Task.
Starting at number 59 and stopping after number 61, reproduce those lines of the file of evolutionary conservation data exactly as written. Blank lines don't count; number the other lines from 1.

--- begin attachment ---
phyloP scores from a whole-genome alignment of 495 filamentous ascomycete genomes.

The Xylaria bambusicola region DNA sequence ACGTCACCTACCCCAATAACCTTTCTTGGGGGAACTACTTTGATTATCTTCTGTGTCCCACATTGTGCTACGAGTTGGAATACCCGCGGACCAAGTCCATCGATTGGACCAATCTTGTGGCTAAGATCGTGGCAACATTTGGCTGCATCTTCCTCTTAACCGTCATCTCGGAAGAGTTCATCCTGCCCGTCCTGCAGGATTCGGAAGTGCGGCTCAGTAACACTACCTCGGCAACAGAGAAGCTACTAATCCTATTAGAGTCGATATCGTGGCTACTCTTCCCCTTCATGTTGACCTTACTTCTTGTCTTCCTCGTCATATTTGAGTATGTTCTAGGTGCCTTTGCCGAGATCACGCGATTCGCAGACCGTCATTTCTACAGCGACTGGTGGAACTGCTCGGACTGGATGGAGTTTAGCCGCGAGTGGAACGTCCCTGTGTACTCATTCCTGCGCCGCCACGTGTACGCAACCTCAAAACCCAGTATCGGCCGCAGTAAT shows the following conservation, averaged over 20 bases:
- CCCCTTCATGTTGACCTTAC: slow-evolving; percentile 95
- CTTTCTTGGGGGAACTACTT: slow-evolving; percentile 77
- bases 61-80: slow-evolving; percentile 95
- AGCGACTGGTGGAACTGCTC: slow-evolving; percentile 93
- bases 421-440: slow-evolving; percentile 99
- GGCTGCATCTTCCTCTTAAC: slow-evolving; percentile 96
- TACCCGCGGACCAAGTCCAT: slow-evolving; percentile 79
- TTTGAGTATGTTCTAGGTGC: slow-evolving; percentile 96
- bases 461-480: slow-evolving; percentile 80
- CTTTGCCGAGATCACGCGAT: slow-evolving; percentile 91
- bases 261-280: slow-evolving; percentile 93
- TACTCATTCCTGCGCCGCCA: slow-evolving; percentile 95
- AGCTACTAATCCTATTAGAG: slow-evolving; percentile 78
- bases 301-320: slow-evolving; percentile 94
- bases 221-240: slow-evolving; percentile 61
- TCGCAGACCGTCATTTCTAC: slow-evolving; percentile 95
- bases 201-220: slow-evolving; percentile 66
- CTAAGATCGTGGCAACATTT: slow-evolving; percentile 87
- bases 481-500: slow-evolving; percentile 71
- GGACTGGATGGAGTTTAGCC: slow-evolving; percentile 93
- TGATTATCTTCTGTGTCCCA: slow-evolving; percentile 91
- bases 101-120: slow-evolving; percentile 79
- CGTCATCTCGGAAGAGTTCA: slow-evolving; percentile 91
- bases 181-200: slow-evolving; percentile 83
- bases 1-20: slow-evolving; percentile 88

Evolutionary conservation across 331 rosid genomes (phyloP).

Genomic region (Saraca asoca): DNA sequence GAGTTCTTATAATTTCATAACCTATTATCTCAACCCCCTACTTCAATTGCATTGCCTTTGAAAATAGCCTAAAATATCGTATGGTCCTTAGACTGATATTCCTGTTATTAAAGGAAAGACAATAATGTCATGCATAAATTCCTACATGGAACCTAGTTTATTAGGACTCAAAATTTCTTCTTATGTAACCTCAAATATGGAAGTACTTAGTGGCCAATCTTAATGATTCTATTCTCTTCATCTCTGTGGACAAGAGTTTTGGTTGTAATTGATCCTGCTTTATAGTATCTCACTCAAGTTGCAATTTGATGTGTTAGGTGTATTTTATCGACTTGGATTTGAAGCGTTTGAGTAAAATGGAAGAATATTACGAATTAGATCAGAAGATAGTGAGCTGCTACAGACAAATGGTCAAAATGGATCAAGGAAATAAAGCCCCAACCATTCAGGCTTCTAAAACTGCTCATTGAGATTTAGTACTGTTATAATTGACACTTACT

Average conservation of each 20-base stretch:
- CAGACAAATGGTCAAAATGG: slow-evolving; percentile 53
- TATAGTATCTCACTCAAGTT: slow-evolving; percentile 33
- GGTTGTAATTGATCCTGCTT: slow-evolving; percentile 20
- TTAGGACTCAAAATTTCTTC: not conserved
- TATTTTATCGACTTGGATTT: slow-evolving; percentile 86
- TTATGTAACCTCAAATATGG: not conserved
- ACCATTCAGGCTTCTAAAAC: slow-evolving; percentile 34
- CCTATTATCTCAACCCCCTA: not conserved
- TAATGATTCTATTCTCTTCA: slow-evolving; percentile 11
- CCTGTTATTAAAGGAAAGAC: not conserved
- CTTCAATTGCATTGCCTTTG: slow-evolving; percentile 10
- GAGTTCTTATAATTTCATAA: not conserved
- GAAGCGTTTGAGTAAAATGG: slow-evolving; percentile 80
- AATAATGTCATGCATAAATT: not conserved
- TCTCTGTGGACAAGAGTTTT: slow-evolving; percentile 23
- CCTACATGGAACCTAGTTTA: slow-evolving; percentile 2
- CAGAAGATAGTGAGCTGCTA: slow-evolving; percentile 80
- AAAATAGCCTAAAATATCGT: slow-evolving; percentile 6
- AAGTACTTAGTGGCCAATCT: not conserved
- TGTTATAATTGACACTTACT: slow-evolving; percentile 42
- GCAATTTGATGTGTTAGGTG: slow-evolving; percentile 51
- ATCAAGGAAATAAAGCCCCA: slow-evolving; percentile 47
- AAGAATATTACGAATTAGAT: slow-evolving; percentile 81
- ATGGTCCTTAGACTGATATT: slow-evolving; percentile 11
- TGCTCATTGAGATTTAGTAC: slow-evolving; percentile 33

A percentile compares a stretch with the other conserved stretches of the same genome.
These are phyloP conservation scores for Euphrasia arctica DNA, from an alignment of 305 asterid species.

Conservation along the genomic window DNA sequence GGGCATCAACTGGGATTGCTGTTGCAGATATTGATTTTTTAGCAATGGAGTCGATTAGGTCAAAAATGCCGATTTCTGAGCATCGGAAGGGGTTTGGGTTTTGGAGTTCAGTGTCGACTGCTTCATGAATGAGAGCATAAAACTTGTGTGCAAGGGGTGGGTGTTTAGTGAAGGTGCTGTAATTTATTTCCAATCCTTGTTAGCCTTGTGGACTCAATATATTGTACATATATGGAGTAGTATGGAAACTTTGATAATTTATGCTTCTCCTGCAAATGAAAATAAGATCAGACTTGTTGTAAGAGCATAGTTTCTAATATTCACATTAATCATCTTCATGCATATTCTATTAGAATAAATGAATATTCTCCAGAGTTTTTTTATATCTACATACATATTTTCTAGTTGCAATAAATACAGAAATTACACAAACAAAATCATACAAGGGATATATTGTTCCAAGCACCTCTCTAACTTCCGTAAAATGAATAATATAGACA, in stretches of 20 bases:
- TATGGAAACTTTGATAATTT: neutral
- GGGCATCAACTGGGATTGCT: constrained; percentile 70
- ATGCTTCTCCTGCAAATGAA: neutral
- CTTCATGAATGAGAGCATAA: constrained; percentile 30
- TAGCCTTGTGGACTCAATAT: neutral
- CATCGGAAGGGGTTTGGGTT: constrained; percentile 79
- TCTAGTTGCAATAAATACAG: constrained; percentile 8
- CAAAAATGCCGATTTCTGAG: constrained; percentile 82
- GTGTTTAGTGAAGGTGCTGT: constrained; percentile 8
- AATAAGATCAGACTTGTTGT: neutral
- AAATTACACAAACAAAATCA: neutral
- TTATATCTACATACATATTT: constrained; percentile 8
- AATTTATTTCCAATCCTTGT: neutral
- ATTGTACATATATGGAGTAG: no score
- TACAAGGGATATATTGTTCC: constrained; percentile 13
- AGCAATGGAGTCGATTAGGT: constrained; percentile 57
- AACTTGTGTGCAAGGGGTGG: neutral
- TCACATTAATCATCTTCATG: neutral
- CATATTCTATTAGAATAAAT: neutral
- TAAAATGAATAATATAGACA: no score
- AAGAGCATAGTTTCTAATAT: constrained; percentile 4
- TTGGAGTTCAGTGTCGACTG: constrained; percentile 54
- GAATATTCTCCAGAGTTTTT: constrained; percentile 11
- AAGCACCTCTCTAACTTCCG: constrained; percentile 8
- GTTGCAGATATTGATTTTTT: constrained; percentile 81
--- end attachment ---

- TATGGAAACTTTGATAATTT: neutral
- GGGCATCAACTGGGATTGCT: constrained; percentile 70
- ATGCTTCTCCTGCAAATGAA: neutral